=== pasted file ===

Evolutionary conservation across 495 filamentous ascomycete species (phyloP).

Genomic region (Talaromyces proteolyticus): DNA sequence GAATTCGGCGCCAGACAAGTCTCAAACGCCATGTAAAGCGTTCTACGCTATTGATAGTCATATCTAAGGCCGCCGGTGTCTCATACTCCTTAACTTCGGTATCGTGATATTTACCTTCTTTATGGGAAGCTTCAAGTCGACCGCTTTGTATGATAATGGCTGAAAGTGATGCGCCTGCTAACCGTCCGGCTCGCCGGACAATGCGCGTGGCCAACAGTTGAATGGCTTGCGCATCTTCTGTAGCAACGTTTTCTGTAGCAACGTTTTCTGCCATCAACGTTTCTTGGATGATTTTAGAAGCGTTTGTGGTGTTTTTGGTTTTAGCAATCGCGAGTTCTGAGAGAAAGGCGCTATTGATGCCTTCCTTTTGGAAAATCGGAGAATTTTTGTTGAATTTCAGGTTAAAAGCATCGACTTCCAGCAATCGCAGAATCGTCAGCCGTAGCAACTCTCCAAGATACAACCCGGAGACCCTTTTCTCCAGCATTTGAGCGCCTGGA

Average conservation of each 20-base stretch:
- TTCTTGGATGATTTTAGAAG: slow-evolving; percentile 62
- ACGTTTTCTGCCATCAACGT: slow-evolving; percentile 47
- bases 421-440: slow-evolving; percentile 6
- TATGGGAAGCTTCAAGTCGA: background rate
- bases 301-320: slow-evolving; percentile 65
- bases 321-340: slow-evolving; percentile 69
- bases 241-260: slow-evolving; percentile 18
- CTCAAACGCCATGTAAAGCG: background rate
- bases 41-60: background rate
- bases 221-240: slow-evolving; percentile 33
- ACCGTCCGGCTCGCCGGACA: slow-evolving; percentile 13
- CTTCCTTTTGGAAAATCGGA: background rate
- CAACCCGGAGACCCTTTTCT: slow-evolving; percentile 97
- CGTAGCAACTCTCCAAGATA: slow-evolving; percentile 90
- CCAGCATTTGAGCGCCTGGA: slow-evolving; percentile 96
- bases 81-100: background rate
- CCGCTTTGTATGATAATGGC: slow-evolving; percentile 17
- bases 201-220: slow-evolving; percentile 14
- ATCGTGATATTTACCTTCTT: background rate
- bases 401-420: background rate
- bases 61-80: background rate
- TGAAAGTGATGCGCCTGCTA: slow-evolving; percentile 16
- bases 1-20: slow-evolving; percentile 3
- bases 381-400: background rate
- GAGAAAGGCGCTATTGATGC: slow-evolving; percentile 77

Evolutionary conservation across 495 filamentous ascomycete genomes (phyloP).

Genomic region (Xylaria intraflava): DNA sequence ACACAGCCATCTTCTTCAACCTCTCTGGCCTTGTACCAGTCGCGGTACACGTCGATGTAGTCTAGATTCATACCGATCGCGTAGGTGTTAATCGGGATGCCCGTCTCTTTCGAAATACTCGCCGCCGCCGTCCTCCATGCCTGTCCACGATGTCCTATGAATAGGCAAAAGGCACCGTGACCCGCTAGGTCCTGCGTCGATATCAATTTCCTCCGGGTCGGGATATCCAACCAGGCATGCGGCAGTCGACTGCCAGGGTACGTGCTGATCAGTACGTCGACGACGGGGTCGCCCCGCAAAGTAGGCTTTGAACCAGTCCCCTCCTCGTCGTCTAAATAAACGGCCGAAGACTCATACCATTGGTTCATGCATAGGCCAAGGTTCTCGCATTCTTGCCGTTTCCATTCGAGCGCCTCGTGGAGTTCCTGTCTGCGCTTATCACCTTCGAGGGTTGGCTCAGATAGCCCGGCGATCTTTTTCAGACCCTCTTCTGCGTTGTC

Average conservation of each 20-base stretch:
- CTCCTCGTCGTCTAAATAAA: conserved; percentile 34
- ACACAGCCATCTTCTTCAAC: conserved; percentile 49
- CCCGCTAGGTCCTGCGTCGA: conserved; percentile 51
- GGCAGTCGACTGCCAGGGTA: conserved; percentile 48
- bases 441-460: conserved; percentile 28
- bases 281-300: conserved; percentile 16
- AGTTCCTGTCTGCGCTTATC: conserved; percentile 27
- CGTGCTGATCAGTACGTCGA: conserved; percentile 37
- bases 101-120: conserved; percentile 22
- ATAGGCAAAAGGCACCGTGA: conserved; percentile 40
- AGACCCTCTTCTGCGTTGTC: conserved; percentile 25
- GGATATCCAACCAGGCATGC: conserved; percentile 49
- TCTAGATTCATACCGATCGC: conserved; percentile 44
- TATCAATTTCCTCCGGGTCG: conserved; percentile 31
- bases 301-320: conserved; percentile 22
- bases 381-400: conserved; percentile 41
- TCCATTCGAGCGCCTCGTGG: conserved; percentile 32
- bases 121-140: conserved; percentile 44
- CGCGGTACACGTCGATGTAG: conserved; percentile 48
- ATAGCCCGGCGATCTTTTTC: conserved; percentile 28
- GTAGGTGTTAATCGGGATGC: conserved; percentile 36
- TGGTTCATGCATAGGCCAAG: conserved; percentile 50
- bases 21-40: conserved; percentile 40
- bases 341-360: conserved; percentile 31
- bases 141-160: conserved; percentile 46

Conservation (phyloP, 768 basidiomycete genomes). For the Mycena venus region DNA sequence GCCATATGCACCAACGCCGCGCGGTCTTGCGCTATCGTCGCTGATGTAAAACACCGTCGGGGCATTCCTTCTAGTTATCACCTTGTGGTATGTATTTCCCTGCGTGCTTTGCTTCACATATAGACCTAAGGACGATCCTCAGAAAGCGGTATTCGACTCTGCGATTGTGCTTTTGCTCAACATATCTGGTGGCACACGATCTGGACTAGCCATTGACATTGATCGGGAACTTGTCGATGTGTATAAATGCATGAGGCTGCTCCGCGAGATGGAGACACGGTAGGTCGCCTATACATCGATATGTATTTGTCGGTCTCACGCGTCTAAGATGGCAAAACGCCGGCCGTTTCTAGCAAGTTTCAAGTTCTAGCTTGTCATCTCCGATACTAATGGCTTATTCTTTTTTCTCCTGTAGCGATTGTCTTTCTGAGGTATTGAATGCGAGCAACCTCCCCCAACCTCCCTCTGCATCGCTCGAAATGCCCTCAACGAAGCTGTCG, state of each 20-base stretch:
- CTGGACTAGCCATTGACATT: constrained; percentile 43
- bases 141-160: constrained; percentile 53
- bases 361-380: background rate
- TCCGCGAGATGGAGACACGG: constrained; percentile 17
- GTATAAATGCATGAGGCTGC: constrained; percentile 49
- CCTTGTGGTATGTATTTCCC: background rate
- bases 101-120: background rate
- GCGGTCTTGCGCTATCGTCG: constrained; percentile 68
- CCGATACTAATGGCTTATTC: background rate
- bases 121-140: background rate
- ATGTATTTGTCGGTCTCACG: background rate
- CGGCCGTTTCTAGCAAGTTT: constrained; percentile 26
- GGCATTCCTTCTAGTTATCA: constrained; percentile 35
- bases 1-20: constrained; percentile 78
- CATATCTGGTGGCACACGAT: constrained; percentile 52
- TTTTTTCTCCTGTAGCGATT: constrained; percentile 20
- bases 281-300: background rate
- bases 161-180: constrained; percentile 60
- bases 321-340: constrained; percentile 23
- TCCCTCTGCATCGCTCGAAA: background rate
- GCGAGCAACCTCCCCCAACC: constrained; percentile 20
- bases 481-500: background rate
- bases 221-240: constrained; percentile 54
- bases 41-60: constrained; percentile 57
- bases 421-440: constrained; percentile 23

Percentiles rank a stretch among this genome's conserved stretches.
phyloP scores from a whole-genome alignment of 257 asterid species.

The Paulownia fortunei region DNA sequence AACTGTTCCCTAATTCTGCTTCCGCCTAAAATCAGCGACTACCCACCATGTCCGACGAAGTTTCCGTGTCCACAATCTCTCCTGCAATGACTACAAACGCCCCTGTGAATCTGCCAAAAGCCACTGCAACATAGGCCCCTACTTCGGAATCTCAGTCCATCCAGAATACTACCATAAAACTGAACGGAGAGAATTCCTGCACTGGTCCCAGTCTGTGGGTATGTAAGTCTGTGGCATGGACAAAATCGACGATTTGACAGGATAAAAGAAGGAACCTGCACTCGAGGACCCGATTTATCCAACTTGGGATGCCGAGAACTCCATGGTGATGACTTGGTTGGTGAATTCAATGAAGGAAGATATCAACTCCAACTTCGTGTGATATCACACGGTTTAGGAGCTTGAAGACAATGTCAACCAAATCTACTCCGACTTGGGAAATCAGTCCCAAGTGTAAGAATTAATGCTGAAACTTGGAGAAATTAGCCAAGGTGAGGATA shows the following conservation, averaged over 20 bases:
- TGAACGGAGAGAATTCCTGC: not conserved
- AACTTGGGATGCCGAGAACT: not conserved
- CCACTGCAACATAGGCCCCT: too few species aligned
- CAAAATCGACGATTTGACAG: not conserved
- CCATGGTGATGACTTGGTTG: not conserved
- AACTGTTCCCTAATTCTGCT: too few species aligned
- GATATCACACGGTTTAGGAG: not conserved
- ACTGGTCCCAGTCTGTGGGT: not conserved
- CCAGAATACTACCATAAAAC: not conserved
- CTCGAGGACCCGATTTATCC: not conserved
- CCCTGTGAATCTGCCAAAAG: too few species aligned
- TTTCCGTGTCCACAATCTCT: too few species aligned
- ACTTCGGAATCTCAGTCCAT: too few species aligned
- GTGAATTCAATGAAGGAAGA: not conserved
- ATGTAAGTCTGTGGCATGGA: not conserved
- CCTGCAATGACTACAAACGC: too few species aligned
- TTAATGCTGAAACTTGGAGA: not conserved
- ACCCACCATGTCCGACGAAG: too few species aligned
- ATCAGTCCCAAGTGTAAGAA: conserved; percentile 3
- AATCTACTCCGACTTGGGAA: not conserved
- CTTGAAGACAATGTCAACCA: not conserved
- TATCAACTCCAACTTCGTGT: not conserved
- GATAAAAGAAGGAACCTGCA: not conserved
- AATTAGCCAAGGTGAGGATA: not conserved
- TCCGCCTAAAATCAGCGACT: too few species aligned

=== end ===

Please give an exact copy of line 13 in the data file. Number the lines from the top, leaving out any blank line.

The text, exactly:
- bases 221-240: slow-evolving; percentile 33